Troy University’s arboretum and nature preserve was recently awarded nearly $6,000 in grants from both the Wiregrass Resource, Conservation and Development Council and the Alabama Audubon Society to help with continued upgrades and restoration efforts.
Dr. Alvin Diamond, arboretum director and biology professor, said the $5,000 grant from Wiregrass RC&D will be used to install pedestrian crossing over a stream that runs between the Magnolia Loop and Hickory trails.
“It will connect the existing Magnolia Loop Trail, and we’ll be opening back up the Hickory Loop Trail, which is on the other side, and will give us access to about 20 more acres that we can’t really access now,” he said.
The funds will be used to purchase an aluminum pre-fab structure that will span across the creek to connect the trails from both sides. The arboretum was also previously awarded a $3,000 grant from the organization, and Diamond said he and the arboretum’s staff and volunteers are grateful for the continued support.
“We greatly appreciate the funding and their continued support of our redevelopment of the arboretum,” he said. “We appreciate everyone who has supported us and invite the public to come out as soon as we get this new work done to explore the new trails.”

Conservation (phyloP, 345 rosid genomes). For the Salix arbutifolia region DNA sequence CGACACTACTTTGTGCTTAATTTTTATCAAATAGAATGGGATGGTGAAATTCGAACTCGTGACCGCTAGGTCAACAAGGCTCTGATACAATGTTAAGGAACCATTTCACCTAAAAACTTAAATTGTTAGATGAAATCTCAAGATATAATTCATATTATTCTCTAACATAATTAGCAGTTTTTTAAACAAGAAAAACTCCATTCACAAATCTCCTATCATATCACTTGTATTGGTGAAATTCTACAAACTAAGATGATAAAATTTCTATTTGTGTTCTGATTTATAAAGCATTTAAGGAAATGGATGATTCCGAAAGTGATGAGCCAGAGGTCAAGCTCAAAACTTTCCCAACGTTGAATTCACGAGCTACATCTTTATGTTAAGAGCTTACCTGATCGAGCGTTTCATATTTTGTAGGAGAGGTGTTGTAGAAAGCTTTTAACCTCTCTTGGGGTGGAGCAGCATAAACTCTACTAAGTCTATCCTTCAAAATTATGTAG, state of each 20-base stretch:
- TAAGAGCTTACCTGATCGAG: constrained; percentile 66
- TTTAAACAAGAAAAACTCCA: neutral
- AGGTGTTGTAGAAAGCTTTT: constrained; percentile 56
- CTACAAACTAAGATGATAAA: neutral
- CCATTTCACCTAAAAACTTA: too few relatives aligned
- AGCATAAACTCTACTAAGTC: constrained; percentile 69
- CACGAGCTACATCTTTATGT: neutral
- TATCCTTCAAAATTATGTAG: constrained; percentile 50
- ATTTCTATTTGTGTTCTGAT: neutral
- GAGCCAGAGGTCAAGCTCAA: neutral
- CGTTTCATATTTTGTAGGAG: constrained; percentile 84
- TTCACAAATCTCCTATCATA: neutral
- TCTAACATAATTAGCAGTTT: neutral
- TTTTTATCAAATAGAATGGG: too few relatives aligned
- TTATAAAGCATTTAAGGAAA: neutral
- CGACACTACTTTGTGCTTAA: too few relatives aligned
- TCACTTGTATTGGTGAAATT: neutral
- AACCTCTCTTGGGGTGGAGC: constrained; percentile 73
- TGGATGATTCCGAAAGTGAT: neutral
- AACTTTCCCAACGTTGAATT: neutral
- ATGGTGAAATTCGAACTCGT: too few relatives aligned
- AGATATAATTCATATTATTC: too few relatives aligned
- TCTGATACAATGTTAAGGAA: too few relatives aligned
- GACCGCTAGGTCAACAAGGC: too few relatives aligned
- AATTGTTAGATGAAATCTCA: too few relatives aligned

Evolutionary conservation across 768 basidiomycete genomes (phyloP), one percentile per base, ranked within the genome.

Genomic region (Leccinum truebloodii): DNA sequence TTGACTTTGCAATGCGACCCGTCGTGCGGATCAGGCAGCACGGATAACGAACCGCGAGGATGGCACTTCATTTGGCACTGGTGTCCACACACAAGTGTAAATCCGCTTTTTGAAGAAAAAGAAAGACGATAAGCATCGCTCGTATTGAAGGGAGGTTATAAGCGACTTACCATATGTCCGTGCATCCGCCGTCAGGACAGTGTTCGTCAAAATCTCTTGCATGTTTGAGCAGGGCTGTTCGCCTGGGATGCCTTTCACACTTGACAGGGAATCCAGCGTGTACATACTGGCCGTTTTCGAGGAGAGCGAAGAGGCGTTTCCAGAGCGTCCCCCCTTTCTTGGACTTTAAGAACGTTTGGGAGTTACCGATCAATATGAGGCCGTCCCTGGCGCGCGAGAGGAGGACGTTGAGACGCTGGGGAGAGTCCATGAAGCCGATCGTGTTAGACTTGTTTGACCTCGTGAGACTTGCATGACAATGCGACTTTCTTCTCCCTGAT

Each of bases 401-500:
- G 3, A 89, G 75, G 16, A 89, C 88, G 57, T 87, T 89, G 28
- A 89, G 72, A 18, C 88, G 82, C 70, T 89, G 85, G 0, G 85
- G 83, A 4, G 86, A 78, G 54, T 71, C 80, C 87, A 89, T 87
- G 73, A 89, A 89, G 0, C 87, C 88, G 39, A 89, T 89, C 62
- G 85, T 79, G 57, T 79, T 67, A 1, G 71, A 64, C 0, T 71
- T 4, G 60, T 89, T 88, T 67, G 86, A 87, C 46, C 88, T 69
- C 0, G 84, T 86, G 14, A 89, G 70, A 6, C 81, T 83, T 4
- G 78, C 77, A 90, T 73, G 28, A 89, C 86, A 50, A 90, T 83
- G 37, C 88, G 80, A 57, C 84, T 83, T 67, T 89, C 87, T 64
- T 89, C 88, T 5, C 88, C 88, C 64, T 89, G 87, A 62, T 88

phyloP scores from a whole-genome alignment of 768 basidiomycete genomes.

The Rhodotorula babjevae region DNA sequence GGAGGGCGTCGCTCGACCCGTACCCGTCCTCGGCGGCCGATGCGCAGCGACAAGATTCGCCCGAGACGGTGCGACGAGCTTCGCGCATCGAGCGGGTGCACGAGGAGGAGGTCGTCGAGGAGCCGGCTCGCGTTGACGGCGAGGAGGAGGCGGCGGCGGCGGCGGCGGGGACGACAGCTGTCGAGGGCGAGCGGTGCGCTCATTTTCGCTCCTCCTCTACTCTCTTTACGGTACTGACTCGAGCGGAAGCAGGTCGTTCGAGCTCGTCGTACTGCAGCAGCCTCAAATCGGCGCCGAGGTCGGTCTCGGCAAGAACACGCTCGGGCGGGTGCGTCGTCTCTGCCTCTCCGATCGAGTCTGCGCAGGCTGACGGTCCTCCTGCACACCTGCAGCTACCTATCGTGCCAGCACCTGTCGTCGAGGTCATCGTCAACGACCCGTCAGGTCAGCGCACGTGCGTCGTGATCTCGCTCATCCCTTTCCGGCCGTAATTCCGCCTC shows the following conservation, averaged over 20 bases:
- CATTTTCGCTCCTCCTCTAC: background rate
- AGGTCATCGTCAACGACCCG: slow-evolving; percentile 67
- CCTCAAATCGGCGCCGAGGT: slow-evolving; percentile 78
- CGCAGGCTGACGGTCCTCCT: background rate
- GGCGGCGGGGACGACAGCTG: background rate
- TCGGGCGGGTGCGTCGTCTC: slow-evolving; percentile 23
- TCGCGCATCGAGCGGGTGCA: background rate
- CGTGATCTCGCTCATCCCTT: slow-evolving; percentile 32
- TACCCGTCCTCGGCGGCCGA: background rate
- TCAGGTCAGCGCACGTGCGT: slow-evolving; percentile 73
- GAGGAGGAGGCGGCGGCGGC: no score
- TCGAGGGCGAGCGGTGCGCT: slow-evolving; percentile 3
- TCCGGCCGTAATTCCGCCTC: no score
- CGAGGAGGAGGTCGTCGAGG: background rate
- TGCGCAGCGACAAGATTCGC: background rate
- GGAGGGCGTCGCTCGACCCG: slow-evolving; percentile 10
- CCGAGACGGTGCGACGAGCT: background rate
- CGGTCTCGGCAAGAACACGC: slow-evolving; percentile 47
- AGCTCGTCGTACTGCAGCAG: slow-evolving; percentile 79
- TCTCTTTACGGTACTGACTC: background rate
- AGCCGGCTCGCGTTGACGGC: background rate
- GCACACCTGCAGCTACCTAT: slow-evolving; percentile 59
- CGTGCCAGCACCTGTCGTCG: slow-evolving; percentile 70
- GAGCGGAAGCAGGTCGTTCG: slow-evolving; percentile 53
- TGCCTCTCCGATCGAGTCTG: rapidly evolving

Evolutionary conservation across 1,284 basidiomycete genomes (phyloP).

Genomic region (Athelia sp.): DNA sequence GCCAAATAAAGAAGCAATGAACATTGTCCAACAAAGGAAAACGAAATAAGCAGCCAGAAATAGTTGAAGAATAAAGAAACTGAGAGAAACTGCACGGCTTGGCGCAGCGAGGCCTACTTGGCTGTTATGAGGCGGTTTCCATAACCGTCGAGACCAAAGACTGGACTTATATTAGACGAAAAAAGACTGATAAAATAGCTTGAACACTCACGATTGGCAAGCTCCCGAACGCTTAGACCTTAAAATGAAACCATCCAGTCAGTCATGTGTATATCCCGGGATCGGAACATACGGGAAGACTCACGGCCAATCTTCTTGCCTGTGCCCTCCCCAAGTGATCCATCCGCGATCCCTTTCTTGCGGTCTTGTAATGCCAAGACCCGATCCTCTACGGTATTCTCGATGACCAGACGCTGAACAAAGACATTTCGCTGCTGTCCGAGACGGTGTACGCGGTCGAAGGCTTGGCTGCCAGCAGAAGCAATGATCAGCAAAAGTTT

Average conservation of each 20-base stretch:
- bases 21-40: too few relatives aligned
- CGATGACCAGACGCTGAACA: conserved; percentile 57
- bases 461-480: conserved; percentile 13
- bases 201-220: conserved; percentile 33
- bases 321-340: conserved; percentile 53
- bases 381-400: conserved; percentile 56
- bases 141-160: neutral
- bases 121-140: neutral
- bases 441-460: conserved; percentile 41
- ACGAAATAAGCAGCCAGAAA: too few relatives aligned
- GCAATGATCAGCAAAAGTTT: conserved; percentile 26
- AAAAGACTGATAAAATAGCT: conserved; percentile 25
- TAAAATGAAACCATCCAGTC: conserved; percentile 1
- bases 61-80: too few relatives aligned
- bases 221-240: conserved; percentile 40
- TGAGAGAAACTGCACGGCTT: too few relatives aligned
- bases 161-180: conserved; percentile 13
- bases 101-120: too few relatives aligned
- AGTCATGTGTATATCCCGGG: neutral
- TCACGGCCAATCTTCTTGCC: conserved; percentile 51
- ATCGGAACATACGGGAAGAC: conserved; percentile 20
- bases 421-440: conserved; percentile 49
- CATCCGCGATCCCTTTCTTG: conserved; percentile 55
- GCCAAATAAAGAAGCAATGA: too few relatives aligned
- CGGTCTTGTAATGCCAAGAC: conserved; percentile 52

Along with the grant from Wiregrass RC&D, Alabama Audubon Society issued a $739 grant for the purchase of nesting sites and food for native wildlife, particularly birds. Over the spring, a bird viewing area was installed featuring benches, bird feeders and a bird bath with plans to install bird houses and an informational kiosk with information about the types of birds that can be found at the arboretum.
“We’ve planted things like oaks and berry bushes that birds like, and we’re working on clearing an area to plant long leaf and wiregrass, since this is the Wiregrass region and no one really knows what wiregrass actually is,” Diamond said.
Staff and volunteers have continued to work on improvements during the summer months and have installed a dock in the pier, cleaned up the areas around the pond and clearing invasive species. They’re also in the process of buying plants for the pitcher plant bog. Storage lockers have been installed in the educational building so that microscopes and other equipment can be secured, and Diamond said this will allow more classes to be held there this fall.
Despite the heat, the arboretum continues to welcome visitors both locally and from across the nation that are passing through.
“We’ve got people from all over the United States who have been coming out there,” he said. “North Carolina, Wisconsin, Oregon and Washington State. We’re listed on the Alabama Department of Tourism’s website, so when people are driving to or back from the beach, they’ll stop and walk the dog or get the kids out of the car for a little bit.”
To stay up-to-date on the latest projects, visit the arboretum’s Facebook page.